Using values education to aid the whole pupil

Rosemary Dewan

Rosemary Dewan is the CEO of the Human Values Foundation which promotes the importance of teaching human values in schools. Since 1995 it has been providing practical, cross-curricular programmes for personal development and behaviour management, integrating SMSC, PSHE education, Citizenship, PLTS and SEAL.

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Website: www.humanvaluesfoundation.com Email This email address is being protected from spambots. You need JavaScript enabled to view it.

“If at first you don’t succeed, try, try, try again.” Schoolchildren’s successes can be brought about with informative, systematic values education that progressively develops and nurtures the whole person. Key to achievement is a mindset intent on mastery through proactively capitalising on learning opportunities that crop up in all contexts.

During the past two decades, the scientific understanding of human development has skyrocketed. A paradigm shift is taking place in how our children are educated. Scientists are making it ever clearer that a child’s acquisition and use of knowledge through a process of “cognitive development” is only 50% of the education equation. As many people raising, teaching, guiding and mentoring children and young people know from their own experiences, the other critical half is social and emotional development.

Global research shows that values education, which by its nature is engaging and exciting because it relates to all areas of our lives, is essential to effective, contemporary schooling. The ongoing process fosters lasting, life-enriching values that contribute to a modern, informed, whole-person and integrated, ethical, moral, emotional, social and spiritual education. It lays the foundations that enable all young people to fulfil their potential throughout their school careers and on into their adult lives.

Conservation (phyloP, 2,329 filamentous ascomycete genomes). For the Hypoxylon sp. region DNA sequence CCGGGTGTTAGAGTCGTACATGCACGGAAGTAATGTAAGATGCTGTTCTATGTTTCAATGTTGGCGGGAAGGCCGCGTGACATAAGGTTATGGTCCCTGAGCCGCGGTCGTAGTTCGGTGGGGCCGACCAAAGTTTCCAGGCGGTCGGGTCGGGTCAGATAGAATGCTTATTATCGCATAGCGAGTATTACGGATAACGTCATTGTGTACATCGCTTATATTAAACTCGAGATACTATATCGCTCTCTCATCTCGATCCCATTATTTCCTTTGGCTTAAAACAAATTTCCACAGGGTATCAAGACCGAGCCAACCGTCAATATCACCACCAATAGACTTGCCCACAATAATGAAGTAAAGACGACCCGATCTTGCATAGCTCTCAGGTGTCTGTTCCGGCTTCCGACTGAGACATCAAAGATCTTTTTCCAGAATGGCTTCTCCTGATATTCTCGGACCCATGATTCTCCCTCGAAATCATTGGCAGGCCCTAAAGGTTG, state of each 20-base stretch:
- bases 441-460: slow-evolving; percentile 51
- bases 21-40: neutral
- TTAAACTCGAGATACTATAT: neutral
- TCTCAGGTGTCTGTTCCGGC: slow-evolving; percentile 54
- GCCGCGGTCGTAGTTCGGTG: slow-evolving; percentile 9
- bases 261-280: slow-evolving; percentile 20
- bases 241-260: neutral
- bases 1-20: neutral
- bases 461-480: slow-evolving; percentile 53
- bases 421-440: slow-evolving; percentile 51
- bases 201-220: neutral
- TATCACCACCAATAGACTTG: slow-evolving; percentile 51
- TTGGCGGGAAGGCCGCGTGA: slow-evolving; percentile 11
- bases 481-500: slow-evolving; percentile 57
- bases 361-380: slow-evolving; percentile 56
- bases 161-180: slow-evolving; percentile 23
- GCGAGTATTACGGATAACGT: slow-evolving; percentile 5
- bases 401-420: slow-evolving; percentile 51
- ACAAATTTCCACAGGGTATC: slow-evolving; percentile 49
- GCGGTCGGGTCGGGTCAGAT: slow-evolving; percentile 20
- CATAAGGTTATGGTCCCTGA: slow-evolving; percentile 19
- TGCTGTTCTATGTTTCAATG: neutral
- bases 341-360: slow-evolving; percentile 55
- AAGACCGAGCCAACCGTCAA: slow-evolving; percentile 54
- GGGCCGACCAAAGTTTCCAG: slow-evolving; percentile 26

Mind over matter

In today’s world, where equality of opportunity is being more widely promoted, education is of paramount importance. However, academic attainment and exam success alone are only part of the profound moral responsibility of schools to children, parents and society at large. Good character strengths are a greater predictor of success in life than exam passes - and a key factor in learners’ rounded growth and development is their attitude.

Following decades of research on achievement and success, world-renowned Stanford University psychologist Carol Dweck came up with a simple idea that makes all the difference to what a person can achieve – his or her ‘mindset’. Her work has demonstrated that in a ‘growth mindset’ individuals believe that their most basic abilities can be developed through dedication and hard work.